Rotary Club of Logan awards seven student scholarships (with audio)

BATC student Sarah Thatcher poses with Logan Rotarian Floyd Naegle during a May 11, 2017 awards luncheon at the Logan Golf and Country Club. 

LOGAN — The <a href=”https://portal.clubrunner.ca/1740/”>Logan Rotary Club’s</a> weekly meeting at the Logan Golf and Country Club last Thursday, May 11, was Floyd Naegle’s favorite of the year—the club’s annual luncheon to recognize area high school and Bridgerland Applied Technology College (BATC) students receiving Rotarian scholarships to help further their educations. This year, three high school seniors and four BATC students received awards, ranging from $340 to $2,000 each. Scholarship recipients included:

<ul><li>Dallin Clark (Logan High School)</li><li>Merissa Nielsen (Mountain Crest High School)</li><li>Brooklyn Falslev (Sky View High School)</li><li>Nick Vaughn (BATC)</li><li>Sarah Thatcher (BATC)</li><li>Tiffany Wight (BATC)</li><li>Makayla Gibson (BATC)</li></ul>

“Education changes lives,” Naegle said as he introduced the BATC scholarship winners. “Whether it’s younger or a little older, we can all continue in our education, and it’s a good thing.”

Having served on the candidate interview panel, Naegle said, “It made me realize that we’re still in pretty darn good hands. You watch the news and everything just seems to be so negative, but the opportunity we had in doing these interviews made me realize that the future is still bright.”

Dave Kooyman coordinates the Rotary Club’s high school scholarship program and said it was great to be part of an organization that promotes education.

“I thought about my experience with the young people and the years that I’ve had the opportunity to work with these scholarships,” he said. “There’s a lot of challenges for young people in the world today, and to be able to sit down with young people that have overcome a lot of those challenges and have got to a point where they are looking to further their education and change their life and the life of their family and their friends is rewarding.”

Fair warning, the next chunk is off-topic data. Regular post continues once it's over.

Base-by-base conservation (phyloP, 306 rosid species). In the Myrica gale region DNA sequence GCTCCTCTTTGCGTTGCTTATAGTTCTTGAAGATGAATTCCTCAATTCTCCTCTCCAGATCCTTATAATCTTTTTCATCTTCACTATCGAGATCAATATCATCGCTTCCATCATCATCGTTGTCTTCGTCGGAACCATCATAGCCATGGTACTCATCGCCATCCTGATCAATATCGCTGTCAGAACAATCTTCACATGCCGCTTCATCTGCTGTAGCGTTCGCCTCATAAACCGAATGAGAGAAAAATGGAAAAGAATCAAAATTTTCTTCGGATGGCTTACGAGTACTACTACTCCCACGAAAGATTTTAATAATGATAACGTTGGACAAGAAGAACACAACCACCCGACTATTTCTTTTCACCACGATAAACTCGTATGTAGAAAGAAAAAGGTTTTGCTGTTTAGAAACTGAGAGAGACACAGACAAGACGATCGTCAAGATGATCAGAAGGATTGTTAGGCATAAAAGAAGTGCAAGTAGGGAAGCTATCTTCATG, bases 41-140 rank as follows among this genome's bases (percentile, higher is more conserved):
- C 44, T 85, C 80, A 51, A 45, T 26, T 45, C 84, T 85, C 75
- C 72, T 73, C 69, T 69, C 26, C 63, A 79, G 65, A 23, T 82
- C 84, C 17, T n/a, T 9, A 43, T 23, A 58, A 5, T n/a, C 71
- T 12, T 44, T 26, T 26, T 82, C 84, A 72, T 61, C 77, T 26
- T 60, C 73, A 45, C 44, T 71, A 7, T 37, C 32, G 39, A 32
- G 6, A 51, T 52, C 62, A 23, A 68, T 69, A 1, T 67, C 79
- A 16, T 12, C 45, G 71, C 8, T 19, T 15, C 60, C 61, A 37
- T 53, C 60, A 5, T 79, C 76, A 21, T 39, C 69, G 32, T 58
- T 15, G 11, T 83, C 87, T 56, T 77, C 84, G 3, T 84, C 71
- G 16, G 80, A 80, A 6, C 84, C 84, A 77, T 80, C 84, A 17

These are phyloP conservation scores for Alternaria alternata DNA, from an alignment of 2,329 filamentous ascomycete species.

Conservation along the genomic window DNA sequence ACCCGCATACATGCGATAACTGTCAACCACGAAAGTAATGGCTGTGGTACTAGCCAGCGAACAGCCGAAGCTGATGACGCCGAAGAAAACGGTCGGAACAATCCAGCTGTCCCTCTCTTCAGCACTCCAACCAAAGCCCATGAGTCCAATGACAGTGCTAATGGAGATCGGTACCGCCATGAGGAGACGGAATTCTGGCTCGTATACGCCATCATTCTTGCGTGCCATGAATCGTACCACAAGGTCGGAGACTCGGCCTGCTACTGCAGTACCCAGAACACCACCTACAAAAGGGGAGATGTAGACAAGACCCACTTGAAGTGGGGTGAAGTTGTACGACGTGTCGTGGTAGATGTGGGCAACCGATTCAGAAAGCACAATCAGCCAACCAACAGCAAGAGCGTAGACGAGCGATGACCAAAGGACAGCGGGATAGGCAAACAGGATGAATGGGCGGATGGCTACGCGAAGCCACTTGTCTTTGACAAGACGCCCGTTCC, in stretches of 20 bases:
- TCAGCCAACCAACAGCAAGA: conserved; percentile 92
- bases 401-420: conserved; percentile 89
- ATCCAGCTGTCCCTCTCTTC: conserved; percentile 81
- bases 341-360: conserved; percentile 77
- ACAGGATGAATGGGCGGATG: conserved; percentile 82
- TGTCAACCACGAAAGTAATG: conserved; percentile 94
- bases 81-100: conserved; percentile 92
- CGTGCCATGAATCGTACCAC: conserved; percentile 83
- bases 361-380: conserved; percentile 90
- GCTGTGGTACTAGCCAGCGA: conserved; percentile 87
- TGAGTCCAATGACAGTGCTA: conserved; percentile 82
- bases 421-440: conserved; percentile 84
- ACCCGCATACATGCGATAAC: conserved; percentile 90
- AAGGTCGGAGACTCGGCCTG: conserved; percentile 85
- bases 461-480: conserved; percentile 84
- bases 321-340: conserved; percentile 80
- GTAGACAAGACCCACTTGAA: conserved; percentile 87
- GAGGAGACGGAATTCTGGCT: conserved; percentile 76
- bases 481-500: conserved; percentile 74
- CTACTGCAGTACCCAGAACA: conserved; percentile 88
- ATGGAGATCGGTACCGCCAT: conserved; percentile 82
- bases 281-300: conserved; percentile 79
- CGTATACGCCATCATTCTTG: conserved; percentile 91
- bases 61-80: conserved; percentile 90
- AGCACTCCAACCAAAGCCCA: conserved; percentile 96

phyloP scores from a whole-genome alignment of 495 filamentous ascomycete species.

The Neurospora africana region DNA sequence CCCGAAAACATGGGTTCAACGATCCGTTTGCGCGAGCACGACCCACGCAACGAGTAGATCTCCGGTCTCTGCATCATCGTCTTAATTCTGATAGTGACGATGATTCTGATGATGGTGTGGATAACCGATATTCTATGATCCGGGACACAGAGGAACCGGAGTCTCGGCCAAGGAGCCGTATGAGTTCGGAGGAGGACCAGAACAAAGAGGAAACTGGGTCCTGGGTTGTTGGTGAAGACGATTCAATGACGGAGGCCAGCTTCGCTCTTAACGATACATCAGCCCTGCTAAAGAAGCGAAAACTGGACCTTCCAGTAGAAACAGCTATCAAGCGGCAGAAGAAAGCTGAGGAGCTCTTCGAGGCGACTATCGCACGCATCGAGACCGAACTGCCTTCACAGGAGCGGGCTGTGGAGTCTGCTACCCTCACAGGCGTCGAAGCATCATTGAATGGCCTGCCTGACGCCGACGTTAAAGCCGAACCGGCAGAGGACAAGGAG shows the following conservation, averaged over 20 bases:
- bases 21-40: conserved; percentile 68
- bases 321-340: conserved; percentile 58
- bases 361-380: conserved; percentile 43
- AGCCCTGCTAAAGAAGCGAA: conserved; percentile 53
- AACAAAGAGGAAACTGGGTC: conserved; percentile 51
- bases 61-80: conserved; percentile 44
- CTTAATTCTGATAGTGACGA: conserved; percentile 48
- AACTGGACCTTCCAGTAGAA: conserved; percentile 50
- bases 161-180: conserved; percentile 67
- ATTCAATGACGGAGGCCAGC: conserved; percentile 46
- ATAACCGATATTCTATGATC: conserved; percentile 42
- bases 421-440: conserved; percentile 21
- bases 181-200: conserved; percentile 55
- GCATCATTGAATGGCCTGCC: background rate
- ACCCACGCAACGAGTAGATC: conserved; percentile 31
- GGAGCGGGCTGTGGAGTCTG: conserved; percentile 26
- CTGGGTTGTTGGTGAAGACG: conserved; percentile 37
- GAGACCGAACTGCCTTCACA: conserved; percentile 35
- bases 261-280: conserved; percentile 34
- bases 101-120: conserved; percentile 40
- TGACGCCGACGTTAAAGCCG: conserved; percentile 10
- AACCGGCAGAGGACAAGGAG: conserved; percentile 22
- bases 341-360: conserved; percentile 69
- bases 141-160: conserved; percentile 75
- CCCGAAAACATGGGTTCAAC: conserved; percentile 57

Each sharing a personal message with Rotary Club members, the scholarship recipients told heartfelt stories about overcoming obstacles, having big dreams and hoping to serve others. A common theme among them was gratitude.

“It’s just so meaningful to me that you would invest in me, and I will work so hard to continue to invest in my community as well,” said Makayla Gibson.

While Brooklyn Falslev said the money will definitely help in achieving her goals, the award likewise meant much more to her than its dollar value.

“It’s not as much the money,” she said. “It’s like the faith that you guys put in me to give me this money just lifted my self-esteem  so much and gives me hope that maybe I can accomplish all the things I want to do in my life, so thank you for believing in me.”

When Falslev expressed having being labeled throughout her life as “average,” Kooyman said, “Brooklyn, you’re not average in any way. None of these kids are average.”

It was also important to Kooyman to help the scholarship recipients develop a better understanding of Rotary International and its “Service Above Self” motto. 

“Our goal is to make sure that we are men and women in the business community that operate with honesty and integrity,” he said. “Those people that you just saw stand up make a difference in this community. They dedicate a lot of time and effort to seeing that this community is better and the world community as a whole.”

<a href=”http://www.rotary.org/”>Rotary International</a> began in 1905 in Chicago, Illinois, and the Logan Club was established in 1919.  Kooyman said there are currently 2,000 Rotarians serving in almost 50 Utah clubs, with more than 30,000 Rotary Clubs housed in 200 countries worldwide.  

Rotary International’s service efforts focus on promoting peace; fighting disease; providing clean water, sanitation and hygiene; saving mothers and children; supporting education; and growing local economies. Kooyman said one of the organization’s most notable achievements has been its ongoing effort to eradicate polio.

“Every Rotary Club in the world, they have that same direction,” Kooyman said.

Locally, the Rotary Club of Logan conducts several highway cleanups each year, maintains Golf Gardens Park and provides dictionaries to every Cache Valley third grader. The club’s scholarship program is funded by its annual “Golf &amp; Ribs” fundraiser, taking place this year on Aug. 25.

“I think the Rotary Club just sets a huge example for our community,” said Nielsen. “This day and age, people aren’t as giving as they should be, and so with this club it really gets students and kids involved in really putting their efforts towards the right things and just helping others. I’m super excited about it.”

NOTE: Dallin Clark was taking an Advanced Placement test on Thursday and was not able to attend the Rotary Club’s luncheon. 

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jennifer@cvradio.com

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